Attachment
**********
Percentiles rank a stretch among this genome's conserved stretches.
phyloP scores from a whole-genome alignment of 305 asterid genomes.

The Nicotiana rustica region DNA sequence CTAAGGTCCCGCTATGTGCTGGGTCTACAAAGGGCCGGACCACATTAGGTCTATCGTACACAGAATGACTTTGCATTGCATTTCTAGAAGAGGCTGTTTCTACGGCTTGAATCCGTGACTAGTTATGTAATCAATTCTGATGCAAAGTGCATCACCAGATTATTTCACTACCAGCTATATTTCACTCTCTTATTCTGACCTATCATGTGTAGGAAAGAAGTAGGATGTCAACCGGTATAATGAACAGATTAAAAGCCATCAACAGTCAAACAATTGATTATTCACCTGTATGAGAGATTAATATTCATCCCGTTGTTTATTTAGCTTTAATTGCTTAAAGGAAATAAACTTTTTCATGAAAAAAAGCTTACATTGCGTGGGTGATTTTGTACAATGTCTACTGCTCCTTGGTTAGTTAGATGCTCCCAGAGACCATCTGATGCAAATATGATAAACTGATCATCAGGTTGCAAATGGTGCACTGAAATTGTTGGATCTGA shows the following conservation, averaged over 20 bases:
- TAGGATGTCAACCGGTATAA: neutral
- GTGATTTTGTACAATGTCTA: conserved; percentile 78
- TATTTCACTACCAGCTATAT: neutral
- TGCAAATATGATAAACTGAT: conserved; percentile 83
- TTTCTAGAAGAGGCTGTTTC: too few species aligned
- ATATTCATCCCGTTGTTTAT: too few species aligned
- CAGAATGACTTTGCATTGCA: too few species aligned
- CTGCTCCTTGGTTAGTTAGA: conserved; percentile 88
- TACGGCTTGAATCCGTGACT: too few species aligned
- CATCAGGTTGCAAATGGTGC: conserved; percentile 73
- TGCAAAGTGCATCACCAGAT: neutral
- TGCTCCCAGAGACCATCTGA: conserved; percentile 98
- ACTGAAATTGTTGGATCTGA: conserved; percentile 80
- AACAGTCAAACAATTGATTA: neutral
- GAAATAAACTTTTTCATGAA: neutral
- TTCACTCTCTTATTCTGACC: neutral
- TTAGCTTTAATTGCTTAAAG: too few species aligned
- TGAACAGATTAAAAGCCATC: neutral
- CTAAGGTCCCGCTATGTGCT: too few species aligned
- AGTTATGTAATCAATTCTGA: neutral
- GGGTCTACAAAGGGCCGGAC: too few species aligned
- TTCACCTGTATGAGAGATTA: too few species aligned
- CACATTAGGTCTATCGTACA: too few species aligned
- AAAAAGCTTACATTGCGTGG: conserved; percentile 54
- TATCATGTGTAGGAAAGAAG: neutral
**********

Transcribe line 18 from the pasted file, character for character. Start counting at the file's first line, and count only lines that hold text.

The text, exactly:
- GAAATAAACTTTTTCATGAA: neutral